During the 1890s, Ivan Pavlov was a Russian physiologist who was researching salivation in dogs as a response to being fed. While the dogs were being fed, he used a small test tube to measure the saliva by inserting it into their cheeks. He predicted that the dogs would salivate when the food was in front of them, but he realized that the salivation actually started when the dogs heard the footsteps of his assistant. The salivation was not only a result of the food being served, but of the sound of the footsteps that the dogs associated with being fed. This is how classical conditioning was discovered.
Pavlov had the idea that dogs do not need to learn certain things, such as salivating when they see food. He said these reflexes are hard-wired into dogs. He coined the dog’s food as an unconditioned stimulus and the salivation as an unconditioned response - this response did not require any learning on the dog’s part.
Unconditioned Stimulus (Food) > Unconditioned Response (Salivate)
He then began working with neutral stimuli (things that did not elicit responses from dogs instinctively) and he wanted to “condition” the dogs. This means he wanted to elicit a response each time a new stimuli occurred. He used a metronome and clicked it right before giving the dogs food. Over time, the sounds of the clicking metronome caused an increase in salivation.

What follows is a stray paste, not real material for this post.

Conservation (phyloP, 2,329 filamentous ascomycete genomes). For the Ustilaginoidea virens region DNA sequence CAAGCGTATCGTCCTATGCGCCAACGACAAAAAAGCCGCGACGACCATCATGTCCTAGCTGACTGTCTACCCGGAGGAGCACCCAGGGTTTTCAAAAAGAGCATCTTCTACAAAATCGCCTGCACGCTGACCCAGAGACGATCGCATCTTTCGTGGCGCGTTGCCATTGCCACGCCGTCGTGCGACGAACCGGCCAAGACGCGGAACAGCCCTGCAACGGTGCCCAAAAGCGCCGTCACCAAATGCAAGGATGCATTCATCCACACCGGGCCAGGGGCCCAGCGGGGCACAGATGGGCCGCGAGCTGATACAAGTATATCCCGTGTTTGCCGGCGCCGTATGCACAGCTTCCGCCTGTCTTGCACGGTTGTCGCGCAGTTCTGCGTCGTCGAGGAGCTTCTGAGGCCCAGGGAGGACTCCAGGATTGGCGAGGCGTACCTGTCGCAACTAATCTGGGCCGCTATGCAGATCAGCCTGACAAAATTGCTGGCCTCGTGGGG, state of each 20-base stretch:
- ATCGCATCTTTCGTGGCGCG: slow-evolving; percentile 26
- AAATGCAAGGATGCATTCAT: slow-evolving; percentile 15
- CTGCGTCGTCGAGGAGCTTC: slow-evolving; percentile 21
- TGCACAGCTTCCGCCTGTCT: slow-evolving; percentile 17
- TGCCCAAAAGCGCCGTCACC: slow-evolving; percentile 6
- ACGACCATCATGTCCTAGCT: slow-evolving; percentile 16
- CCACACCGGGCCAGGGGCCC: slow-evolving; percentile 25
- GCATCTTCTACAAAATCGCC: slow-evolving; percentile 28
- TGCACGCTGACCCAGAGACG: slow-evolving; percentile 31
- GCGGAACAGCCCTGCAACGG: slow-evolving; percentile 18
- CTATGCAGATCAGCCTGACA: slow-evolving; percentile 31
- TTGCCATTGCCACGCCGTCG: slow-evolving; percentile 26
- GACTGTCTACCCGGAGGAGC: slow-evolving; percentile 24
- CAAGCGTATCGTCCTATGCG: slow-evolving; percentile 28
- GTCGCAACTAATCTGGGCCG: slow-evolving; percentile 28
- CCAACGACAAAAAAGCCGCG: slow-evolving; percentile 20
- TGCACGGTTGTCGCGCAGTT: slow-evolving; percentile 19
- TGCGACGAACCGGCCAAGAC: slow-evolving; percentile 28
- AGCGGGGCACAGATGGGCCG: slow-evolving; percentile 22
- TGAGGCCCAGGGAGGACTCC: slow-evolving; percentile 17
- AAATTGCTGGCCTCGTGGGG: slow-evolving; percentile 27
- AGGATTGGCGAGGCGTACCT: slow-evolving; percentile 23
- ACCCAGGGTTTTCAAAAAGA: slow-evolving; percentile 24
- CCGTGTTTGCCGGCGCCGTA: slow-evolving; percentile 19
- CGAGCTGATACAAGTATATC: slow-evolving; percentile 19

Conditioned Stimulus (Metronome) > Conditioned Response (Salivate)
This means that the dog learned to associate the metronome and the food with a learned behavior. This response was learned (conditioned), which was referred to as a conditioned response or a Pavlovian response.
It was founded that in order for associations between two stimuli to be made (such as the metronome and the food), they had to be presented close together in time. He said that if the time between the two items were too long, the learning would not occur. His work became famous, largely because it was the first systematic study of the basic laws of learning and conditioning.
To summarize: classical conditioning - learning to associate an unconditioned stimulus (food) that already brings about a particular response (salivating) with a new conditioned stimulus (metronome), so that the new stimulus brings about the same response. Meaning, when the metronome sounded, the dog would salivate, even without the food being present.
Pavlov, I. P. (1897/1902). The work of the digestive glands. London: Griffin.
Pavlov, I. P. (1928). Lectures on conditioned reflexes. (Translated by W.H. Gantt) London: Allen and Unwin.
Pavlov, I.P. (1927). Conditioned Reflexes: An investigation of the physiological activity of the cerebral cortex. Retrieved from http://psychclassics.yorku.ca/Pavlov/lecture6.htm.